Dressing up for weddings in the scorching heat just got easier with the fashion industry redefining luxury with summer-friendly fabrics.

This is the time of the year you fill your wardrobe with lightweight, airy cottons and linens. Palazzo pants, wrap skirts, chikan kurtas and tank tops are on priority list. But ironically, this is when your social calendar moves into top gear, with plenty of weddings to attend.

Dressing up for a summer wedding is tricky. If the thought of heavy Kanjeevarams with elaborate zari borders in the sweltering heat makes your groan, take heart. In recent years, the fashion industry has tuned itself to cater to those who like to be summer friendly. The retail space is filled with saris in lightweight Kanjeevarams, Rajkot ikat silks, light weight Benaras, Kota cotton and silks, raw silks and jute blends.

Designers tell us how you can look your best and not be weighed down by elaborate wedding wear.

Anand Kabra

“Nothing much has changed for the bride. Since it’s a once-in-a-lifetime event for her, the heavy silks or lehengas are still part of the trousseau. What changes is the colour palette keeping with the season,” says Anand Kabra. For the family and friends though, he says there’s more variety to choose from: “Heavy embroidery and over-the-top embroidery get replaced by finer embroidery and easy styling. In a sense, we are returning to the classics. Apart from favourites like georgettes and chiffons, it’s heartening to see people not shying away from handlooms. For my wedding line, I have used silk-muls and malkha. Silk-muls have one count silk that adds lustre to the comfort of muls. Malkha (mul and khadi) had a raw texture that’s great for embroideries. It takes a discerning eye to take a liking for an unusual but comfortable fabric like malkha.”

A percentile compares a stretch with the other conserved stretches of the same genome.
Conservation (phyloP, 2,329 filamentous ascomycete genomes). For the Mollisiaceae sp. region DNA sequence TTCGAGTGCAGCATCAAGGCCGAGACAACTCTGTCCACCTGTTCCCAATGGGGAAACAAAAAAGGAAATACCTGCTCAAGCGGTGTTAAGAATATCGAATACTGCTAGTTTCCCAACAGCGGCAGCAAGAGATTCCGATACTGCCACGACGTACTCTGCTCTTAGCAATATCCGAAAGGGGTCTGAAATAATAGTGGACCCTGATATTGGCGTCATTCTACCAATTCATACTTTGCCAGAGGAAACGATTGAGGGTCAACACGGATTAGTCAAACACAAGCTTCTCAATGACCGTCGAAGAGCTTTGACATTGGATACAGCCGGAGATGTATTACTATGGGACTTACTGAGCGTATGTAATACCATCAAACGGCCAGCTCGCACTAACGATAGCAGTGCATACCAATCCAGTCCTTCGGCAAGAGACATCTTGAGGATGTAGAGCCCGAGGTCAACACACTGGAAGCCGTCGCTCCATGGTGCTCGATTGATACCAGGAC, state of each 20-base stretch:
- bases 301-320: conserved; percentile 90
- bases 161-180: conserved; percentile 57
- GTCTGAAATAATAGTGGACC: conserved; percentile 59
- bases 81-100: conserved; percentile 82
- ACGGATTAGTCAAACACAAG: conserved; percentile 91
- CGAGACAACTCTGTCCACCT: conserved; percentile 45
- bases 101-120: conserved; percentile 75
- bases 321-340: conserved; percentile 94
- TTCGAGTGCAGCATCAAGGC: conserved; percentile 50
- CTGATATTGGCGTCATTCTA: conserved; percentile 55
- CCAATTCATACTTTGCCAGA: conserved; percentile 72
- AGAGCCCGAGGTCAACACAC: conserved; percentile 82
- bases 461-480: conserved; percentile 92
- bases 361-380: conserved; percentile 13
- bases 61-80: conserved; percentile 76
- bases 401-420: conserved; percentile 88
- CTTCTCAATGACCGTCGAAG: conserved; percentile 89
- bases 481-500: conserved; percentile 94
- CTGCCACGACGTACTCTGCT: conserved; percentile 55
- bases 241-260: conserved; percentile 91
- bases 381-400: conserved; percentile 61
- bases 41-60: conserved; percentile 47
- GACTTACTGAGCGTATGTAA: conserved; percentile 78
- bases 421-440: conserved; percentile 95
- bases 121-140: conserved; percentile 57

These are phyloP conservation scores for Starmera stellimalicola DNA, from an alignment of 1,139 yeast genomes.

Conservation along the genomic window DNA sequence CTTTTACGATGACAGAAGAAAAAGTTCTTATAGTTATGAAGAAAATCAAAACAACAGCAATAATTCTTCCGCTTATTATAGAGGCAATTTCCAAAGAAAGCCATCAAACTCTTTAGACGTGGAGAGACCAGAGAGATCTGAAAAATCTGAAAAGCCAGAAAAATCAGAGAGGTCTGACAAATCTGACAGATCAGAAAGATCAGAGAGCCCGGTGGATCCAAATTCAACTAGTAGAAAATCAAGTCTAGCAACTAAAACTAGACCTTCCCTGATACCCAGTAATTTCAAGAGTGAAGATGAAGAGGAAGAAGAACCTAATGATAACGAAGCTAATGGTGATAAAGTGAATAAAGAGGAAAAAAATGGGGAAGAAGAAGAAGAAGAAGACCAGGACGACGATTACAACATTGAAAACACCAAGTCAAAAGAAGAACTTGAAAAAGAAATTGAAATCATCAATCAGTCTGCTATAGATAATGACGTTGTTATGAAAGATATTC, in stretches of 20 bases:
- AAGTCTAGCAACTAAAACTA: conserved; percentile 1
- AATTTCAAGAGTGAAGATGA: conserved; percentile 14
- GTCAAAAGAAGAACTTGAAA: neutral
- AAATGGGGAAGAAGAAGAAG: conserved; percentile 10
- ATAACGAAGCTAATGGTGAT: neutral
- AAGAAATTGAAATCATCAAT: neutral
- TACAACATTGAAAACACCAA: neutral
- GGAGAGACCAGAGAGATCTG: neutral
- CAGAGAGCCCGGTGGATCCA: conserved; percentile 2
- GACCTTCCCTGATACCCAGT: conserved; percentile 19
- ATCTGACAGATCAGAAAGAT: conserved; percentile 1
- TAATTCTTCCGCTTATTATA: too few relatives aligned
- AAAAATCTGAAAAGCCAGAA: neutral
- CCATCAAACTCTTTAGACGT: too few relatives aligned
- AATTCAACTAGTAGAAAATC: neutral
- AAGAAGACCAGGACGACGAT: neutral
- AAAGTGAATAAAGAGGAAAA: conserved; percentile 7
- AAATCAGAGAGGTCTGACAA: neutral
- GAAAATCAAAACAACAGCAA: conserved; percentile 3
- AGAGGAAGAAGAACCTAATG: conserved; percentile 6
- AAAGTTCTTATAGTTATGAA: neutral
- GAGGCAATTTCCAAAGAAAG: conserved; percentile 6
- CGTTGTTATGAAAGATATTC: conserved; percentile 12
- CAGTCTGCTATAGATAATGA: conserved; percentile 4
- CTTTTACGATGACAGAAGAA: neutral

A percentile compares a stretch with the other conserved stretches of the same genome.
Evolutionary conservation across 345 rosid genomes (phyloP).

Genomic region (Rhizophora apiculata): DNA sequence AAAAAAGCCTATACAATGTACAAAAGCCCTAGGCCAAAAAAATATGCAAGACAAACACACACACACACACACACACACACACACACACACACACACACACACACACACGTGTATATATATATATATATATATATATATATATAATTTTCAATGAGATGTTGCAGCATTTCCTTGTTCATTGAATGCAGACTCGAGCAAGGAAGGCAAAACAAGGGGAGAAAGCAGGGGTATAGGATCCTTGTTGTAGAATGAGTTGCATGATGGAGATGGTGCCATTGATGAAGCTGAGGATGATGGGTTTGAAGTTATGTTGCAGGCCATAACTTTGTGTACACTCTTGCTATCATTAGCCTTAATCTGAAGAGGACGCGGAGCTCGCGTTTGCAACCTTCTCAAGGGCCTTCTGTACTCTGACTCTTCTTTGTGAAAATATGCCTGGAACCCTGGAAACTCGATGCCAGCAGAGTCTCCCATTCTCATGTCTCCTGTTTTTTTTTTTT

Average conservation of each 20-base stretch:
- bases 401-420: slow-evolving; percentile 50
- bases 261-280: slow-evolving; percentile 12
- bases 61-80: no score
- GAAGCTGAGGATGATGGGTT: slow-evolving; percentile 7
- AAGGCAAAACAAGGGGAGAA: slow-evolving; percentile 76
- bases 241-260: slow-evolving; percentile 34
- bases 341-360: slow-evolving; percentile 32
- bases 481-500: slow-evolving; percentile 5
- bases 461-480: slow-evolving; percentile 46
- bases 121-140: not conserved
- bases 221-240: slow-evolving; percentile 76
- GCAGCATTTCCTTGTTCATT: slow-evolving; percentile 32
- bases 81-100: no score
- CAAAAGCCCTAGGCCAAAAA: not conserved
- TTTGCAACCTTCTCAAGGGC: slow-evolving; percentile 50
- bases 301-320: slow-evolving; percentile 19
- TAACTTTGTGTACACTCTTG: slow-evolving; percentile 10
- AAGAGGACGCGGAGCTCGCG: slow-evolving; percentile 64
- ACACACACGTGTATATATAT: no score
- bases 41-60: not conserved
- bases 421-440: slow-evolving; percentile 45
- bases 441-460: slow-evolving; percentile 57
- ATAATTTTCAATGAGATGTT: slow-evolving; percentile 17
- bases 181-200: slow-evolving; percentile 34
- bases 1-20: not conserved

If saris are not your thing, Anand recommends floor-length anarkalis: “These are simple, easy to wear and give you the look of a lehenga. The Hyderabadi ghararas and shararas will always remain wedding favourites.”

Sanjay Garg

Sanjay is known for his label Raw Mango through which he has, in a small way, changed the way the fashion-conscious buyer looks at Chanderi saris. Lightweight Chanderi cottons and silks in a vibrant splash of colours are Sanjay’s USP. The idea of taking a re-look at traditional handlooms, says Sanjay, “is redefining luxury.” While the heavier Chanderis with intricate buttis cater to older buyers, the lighter saris with simple designs target the young, non-habitual sari buyer. “Vintage style statements are back this season. Chanderi, organza and Bengal cottons are being picked up for special occasions,” he says. Sanjay emphasises on keeping the styling minimal to let the vibrant colours of Chanderis do the talking: “Luxury is not about wearing everything. Choose your accessories carefully.”

Rajeev Kanth

Rajeev likes to work with handloom cottons, cotton-silks and raw silks for his Indian line, targeted at young women who look for aesthetic, classy outfits to be worn for a friend’s wedding or pre-wedding occasions. “The outfits are designed to suit the season. We’ve used breathable Maheshwari cottons in different colour combinations, at times with raw silks,” he says. There’s also a diligent use of kalamkari prints and statement embroideries at the borders. He suggests salwar-kameezes with minimal flare in fabrics such as kota, mul-mul, Maheshwari cottons and raw silks. “If a raw silk kurta is lined with mul-mul, you still get the luxurious look while feeling comfortable wearing it,” he says. Rajeev uses a sheer kota or silk over a layer of mul-mul with kalamkari to arrive at contrasting patterns and textures.

Mamata Reddy

Kotas in citrus and aqua shades are big this season. Mamata adds a new dimension with natural-dyed kalamkaris on kotas. “There’s a whole lot of variety the kalamkari artisans have helped us create, for example Benaras weaves with Sanskrit and Hindi mantras and aksharalu (Telugu alphabets) on the pallu,” she says. Mamata suggests teaming up kota saris in yellow, orange, pink and blue with raw silk kalamkari blouses. For younger women, she suggests floor-length anarkalis in Mangalgiri cottons with Nizam borders. Not to forget the half-saris for the teens.